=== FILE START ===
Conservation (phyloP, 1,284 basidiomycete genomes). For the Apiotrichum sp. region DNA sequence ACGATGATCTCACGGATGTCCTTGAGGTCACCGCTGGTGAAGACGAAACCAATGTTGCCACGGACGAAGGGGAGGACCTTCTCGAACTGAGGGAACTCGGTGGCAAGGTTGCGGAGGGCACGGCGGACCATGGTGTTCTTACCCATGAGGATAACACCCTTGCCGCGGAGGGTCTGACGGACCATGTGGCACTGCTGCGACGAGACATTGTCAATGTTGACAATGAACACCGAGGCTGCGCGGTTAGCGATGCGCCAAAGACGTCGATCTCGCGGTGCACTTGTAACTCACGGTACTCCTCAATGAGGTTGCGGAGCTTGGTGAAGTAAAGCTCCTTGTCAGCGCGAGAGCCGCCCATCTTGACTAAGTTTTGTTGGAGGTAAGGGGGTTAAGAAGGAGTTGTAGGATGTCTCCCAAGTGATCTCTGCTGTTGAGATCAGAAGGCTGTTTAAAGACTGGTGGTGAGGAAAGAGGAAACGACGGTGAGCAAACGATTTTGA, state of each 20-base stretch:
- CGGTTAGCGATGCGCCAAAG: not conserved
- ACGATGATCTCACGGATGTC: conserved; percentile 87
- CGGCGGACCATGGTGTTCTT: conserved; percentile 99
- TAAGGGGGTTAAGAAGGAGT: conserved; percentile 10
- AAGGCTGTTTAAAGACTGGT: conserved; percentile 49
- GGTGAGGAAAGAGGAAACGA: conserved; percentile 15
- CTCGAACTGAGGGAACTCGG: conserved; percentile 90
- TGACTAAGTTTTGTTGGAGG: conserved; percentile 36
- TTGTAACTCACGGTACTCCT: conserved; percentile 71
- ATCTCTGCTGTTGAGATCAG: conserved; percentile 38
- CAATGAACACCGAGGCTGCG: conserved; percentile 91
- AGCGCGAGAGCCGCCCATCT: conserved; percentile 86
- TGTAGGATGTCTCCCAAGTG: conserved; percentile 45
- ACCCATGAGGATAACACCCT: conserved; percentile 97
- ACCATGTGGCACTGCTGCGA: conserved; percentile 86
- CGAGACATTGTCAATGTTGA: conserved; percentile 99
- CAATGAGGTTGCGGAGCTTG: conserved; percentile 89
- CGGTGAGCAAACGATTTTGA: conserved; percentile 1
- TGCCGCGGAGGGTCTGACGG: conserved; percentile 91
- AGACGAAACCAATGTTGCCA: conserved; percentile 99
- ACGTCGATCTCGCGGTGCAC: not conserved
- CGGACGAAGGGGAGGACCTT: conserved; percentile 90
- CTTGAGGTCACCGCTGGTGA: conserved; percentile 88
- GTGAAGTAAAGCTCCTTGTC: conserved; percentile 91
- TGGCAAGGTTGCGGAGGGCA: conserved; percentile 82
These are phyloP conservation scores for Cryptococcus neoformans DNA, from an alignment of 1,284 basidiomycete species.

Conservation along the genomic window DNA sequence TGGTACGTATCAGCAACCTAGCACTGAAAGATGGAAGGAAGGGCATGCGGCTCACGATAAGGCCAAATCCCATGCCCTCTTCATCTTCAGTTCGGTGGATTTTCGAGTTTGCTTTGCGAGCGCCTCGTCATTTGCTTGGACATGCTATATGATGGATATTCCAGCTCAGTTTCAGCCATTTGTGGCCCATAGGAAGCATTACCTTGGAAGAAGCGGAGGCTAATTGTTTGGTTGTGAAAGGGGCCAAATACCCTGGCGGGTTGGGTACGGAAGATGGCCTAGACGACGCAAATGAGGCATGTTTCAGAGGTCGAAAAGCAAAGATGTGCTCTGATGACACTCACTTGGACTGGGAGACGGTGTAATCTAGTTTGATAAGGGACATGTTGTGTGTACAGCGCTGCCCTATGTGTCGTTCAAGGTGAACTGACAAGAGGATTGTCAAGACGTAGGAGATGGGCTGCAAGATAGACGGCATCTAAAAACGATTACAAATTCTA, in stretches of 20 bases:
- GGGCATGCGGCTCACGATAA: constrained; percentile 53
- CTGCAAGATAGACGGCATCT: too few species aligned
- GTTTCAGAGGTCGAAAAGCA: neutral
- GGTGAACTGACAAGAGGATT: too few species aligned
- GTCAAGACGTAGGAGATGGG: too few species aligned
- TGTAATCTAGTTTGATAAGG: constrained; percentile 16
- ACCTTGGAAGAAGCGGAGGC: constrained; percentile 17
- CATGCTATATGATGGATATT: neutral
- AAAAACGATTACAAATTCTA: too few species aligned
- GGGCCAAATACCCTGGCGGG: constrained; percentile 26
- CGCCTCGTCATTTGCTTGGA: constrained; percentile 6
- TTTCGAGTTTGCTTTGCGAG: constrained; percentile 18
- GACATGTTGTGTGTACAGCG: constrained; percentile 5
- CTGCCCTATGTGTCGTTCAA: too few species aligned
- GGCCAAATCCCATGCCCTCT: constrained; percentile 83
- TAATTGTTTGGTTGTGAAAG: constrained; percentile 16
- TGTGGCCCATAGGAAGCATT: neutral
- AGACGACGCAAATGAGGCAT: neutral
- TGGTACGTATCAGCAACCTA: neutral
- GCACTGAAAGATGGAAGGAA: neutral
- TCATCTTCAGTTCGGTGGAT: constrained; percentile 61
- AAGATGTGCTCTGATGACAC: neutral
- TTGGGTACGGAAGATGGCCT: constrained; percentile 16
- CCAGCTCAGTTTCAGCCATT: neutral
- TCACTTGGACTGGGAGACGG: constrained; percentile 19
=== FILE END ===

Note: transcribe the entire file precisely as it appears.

Conservation (phyloP, 1,284 basidiomycete genomes). For the Apiotrichum sp. region DNA sequence ACGATGATCTCACGGATGTCCTTGAGGTCACCGCTGGTGAAGACGAAACCAATGTTGCCACGGACGAAGGGGAGGACCTTCTCGAACTGAGGGAACTCGGTGGCAAGGTTGCGGAGGGCACGGCGGACCATGGTGTTCTTACCCATGAGGATAACACCCTTGCCGCGGAGGGTCTGACGGACCATGTGGCACTGCTGCGACGAGACATTGTCAATGTTGACAATGAACACCGAGGCTGCGCGGTTAGCGATGCGCCAAAGACGTCGATCTCGCGGTGCACTTGTAACTCACGGTACTCCTCAATGAGGTTGCGGAGCTTGGTGAAGTAAAGCTCCTTGTCAGCGCGAGAGCCGCCCATCTTGACTAAGTTTTGTTGGAGGTAAGGGGGTTAAGAAGGAGTTGTAGGATGTCTCCCAAGTGATCTCTGCTGTTGAGATCAGAAGGCTGTTTAAAGACTGGTGGTGAGGAAAGAGGAAACGACGGTGAGCAAACGATTTTGA, state of each 20-base stretch:
- CGGTTAGCGATGCGCCAAAG: not conserved
- ACGATGATCTCACGGATGTC: conserved; percentile 87
- CGGCGGACCATGGTGTTCTT: conserved; percentile 99
- TAAGGGGGTTAAGAAGGAGT: conserved; percentile 10
- AAGGCTGTTTAAAGACTGGT: conserved; percentile 49
- GGTGAGGAAAGAGGAAACGA: conserved; percentile 15
- CTCGAACTGAGGGAACTCGG: conserved; percentile 90
- TGACTAAGTTTTGTTGGAGG: conserved; percentile 36
- TTGTAACTCACGGTACTCCT: conserved; percentile 71
- ATCTCTGCTGTTGAGATCAG: conserved; percentile 38
- CAATGAACACCGAGGCTGCG: conserved; percentile 91
- AGCGCGAGAGCCGCCCATCT: conserved; percentile 86
- TGTAGGATGTCTCCCAAGTG: conserved; percentile 45
- ACCCATGAGGATAACACCCT: conserved; percentile 97
- ACCATGTGGCACTGCTGCGA: conserved; percentile 86
- CGAGACATTGTCAATGTTGA: conserved; percentile 99
- CAATGAGGTTGCGGAGCTTG: conserved; percentile 89
- CGGTGAGCAAACGATTTTGA: conserved; percentile 1
- TGCCGCGGAGGGTCTGACGG: conserved; percentile 91
- AGACGAAACCAATGTTGCCA: conserved; percentile 99
- ACGTCGATCTCGCGGTGCAC: not conserved
- CGGACGAAGGGGAGGACCTT: conserved; percentile 90
- CTTGAGGTCACCGCTGGTGA: conserved; percentile 88
- GTGAAGTAAAGCTCCTTGTC: conserved; percentile 91
- TGGCAAGGTTGCGGAGGGCA: conserved; percentile 82
These are phyloP conservation scores for Cryptococcus neoformans DNA, from an alignment of 1,284 basidiomycete species.

Conservation along the genomic window DNA sequence TGGTACGTATCAGCAACCTAGCACTGAAAGATGGAAGGAAGGGCATGCGGCTCACGATAAGGCCAAATCCCATGCCCTCTTCATCTTCAGTTCGGTGGATTTTCGAGTTTGCTTTGCGAGCGCCTCGTCATTTGCTTGGACATGCTATATGATGGATATTCCAGCTCAGTTTCAGCCATTTGTGGCCCATAGGAAGCATTACCTTGGAAGAAGCGGAGGCTAATTGTTTGGTTGTGAAAGGGGCCAAATACCCTGGCGGGTTGGGTACGGAAGATGGCCTAGACGACGCAAATGAGGCATGTTTCAGAGGTCGAAAAGCAAAGATGTGCTCTGATGACACTCACTTGGACTGGGAGACGGTGTAATCTAGTTTGATAAGGGACATGTTGTGTGTACAGCGCTGCCCTATGTGTCGTTCAAGGTGAACTGACAAGAGGATTGTCAAGACGTAGGAGATGGGCTGCAAGATAGACGGCATCTAAAAACGATTACAAATTCTA, in stretches of 20 bases:
- GGGCATGCGGCTCACGATAA: constrained; percentile 53
- CTGCAAGATAGACGGCATCT: too few species aligned
- GTTTCAGAGGTCGAAAAGCA: neutral
- GGTGAACTGACAAGAGGATT: too few species aligned
- GTCAAGACGTAGGAGATGGG: too few species aligned
- TGTAATCTAGTTTGATAAGG: constrained; percentile 16
- ACCTTGGAAGAAGCGGAGGC: constrained; percentile 17
- CATGCTATATGATGGATATT: neutral
- AAAAACGATTACAAATTCTA: too few species aligned
- GGGCCAAATACCCTGGCGGG: constrained; percentile 26
- CGCCTCGTCATTTGCTTGGA: constrained; percentile 6
- TTTCGAGTTTGCTTTGCGAG: constrained; percentile 18
- GACATGTTGTGTGTACAGCG: constrained; percentile 5
- CTGCCCTATGTGTCGTTCAA: too few species aligned
- GGCCAAATCCCATGCCCTCT: constrained; percentile 83
- TAATTGTTTGGTTGTGAAAG: constrained; percentile 16
- TGTGGCCCATAGGAAGCATT: neutral
- AGACGACGCAAATGAGGCAT: neutral
- TGGTACGTATCAGCAACCTA: neutral
- GCACTGAAAGATGGAAGGAA: neutral
- TCATCTTCAGTTCGGTGGAT: constrained; percentile 61
- AAGATGTGCTCTGATGACAC: neutral
- TTGGGTACGGAAGATGGCCT: constrained; percentile 16
- CCAGCTCAGTTTCAGCCATT: neutral
- TCACTTGGACTGGGAGACGG: constrained; percentile 19